This record has hefty undertones. I decided on the color scheme for everything (blue, green) and the themes before I started writing it. I felt isolated, I had some anger, and I decided to express it differently – to sing in a whisper, to let the anger speak through that smaller, dangerous voice. “Brutality” is the thematic centerpiece for me, or perhaps the most glaring statement of what I was thinking of. I was going to call the record Climbing Mountains with Assholes, thinking of the heights expressed in The Myth of Sisyphus and the films Vertigo, 45 Years and Force Majeure. That explains the chorus lyrics: “sure climbing is fun, I’m having fun” and “wow, falling is fun, falling is fun.” Sarcasm implied.
Adam co-wrote this with me and we made it in Maryland. We recorded with me on drums and him on guitar at the same time. It’s rare for me to do more than one part at once, but I love this song because it’s playful and we didn’t pore over it. I just pulled the demo out of my voice memos and we thought, what the hell?
I wrote the chorus of this song standing over the bathroom sink in a motel in England on tour. It’s my favorite song on the album and I had really high expectations for it. I tried forever to write it, it was a struggle, as it often is when you have a chorus you love and nothing else. I finished it in California at the same time as “Messenger.”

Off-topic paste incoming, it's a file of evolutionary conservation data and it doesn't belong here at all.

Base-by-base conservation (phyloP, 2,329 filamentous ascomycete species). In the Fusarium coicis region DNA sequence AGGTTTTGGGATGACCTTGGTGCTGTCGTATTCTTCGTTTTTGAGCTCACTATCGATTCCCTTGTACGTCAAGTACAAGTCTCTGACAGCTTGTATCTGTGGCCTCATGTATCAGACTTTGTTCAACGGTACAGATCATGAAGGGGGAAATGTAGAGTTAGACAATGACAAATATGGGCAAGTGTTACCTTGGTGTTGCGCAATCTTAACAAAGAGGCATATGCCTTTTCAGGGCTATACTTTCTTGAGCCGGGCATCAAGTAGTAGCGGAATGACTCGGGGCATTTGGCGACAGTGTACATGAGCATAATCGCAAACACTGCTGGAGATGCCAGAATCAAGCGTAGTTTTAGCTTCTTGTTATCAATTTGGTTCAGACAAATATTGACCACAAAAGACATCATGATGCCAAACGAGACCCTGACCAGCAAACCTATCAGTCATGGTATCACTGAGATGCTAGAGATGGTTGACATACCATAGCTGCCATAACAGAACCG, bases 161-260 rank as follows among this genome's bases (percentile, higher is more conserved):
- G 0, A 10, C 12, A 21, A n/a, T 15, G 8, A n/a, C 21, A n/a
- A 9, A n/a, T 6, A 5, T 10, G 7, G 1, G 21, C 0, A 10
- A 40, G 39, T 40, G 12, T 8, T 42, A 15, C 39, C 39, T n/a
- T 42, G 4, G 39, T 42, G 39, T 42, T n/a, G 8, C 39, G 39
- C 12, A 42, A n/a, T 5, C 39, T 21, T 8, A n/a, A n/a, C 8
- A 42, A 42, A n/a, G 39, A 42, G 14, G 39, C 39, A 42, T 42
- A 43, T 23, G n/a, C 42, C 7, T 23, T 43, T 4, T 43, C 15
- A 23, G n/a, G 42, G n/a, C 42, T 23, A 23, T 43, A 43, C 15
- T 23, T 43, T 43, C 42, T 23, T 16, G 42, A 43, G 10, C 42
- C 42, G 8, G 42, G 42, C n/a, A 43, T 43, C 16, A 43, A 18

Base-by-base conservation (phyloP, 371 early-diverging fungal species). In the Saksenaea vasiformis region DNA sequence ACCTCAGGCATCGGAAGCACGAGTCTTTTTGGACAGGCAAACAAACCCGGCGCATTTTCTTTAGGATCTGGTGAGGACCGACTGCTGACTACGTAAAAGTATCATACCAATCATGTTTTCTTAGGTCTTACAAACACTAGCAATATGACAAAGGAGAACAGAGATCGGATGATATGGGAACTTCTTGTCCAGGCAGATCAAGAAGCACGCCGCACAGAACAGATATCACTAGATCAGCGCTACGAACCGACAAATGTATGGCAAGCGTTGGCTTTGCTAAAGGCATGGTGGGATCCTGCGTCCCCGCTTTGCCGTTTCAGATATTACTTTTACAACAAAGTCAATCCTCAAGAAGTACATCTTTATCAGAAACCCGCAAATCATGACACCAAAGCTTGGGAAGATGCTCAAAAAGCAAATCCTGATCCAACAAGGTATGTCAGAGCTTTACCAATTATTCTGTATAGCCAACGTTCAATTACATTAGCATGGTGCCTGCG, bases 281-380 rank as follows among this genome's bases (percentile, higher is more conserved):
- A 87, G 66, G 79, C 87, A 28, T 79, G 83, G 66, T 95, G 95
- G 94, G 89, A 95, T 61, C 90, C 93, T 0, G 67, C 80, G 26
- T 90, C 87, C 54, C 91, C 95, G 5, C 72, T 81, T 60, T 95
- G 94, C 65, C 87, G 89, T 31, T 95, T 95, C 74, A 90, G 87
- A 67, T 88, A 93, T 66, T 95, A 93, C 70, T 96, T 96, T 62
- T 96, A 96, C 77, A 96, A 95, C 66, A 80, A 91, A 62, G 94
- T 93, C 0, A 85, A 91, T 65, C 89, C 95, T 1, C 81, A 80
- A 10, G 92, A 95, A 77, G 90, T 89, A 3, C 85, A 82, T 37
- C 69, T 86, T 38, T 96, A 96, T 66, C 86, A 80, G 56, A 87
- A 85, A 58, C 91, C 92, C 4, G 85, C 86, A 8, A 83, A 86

To go all COVID on you for just a moment, it’s the song I’m saddest to not play live right now.
If this song was influenced by another band, that band was Broadcast. I’ll never stop listening to them.
I wrote this song for my friend, after he passed. I’ve lost friends to suicide, and the more it happens, the more I obsess on how to help prevent it, whether or not that’s in my feeble control. It’s incomprehensible, the feeling we’re left with afterward. The second time I dealt with this particular kind of grief I was stricken by how similar each step of the process felt – the disbelief, the obsessing on how you were just about to see one another, this uncanny tendency to live in a fantasy world, where I daydream preventions. Anything to alter an outcome where someone felt so incredibly alone. I try to understand, I certainly empathize. Anyway, this is just an outpouring of grief and love for a person I miss and think about all the time. The ending, where it sounds like tiny fireworks are exploding, the lyrics are all that wishful, fantasy thought.
The last song is the first I wrote for this album, and it sounds the most like my last record. Whereas Shitty Hits ended with a song that may have nodded in the direction of this coming album, Consummation ends in what feels like a middle ground. It’s maybe a confident move. I didn’t want to go out with a slow burning song, or feel the need to hint at the next place I might go musically.
I really separate the process by working on one song at a time, and one could worry that’d create a disconnect. But I believe in albums still, despite the world changing and the way we listen changing with it. I wanted to end this with something terrestrial and grounded, it just felt right.